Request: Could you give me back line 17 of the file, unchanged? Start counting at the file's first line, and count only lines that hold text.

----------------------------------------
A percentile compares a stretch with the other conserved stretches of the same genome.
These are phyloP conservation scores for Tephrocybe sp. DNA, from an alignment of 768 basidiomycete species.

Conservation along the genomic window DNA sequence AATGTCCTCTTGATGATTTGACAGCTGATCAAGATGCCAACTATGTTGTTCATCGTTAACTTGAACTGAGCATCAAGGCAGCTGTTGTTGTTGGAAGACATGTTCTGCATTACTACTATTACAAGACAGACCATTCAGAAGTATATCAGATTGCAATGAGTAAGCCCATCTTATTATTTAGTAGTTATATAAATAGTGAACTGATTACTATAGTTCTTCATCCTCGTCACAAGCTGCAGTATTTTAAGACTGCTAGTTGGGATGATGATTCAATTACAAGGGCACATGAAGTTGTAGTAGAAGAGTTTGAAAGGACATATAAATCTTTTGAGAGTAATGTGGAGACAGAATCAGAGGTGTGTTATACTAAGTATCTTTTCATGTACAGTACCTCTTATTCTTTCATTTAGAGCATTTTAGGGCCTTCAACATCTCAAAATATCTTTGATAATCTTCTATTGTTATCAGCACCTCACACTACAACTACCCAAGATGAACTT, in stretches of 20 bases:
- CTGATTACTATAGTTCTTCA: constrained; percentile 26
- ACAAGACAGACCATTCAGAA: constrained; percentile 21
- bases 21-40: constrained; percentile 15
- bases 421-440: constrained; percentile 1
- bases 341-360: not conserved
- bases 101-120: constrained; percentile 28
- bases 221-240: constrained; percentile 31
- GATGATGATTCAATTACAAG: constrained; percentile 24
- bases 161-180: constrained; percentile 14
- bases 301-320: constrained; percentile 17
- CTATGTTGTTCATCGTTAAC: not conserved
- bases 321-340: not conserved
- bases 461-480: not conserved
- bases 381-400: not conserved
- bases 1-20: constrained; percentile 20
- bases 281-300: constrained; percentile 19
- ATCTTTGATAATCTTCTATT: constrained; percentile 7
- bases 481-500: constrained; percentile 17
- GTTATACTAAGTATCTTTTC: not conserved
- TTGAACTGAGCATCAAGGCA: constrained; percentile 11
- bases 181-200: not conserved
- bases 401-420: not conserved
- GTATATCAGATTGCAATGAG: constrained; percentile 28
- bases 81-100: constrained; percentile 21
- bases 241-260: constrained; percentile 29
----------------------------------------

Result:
- bases 381-400: not conserved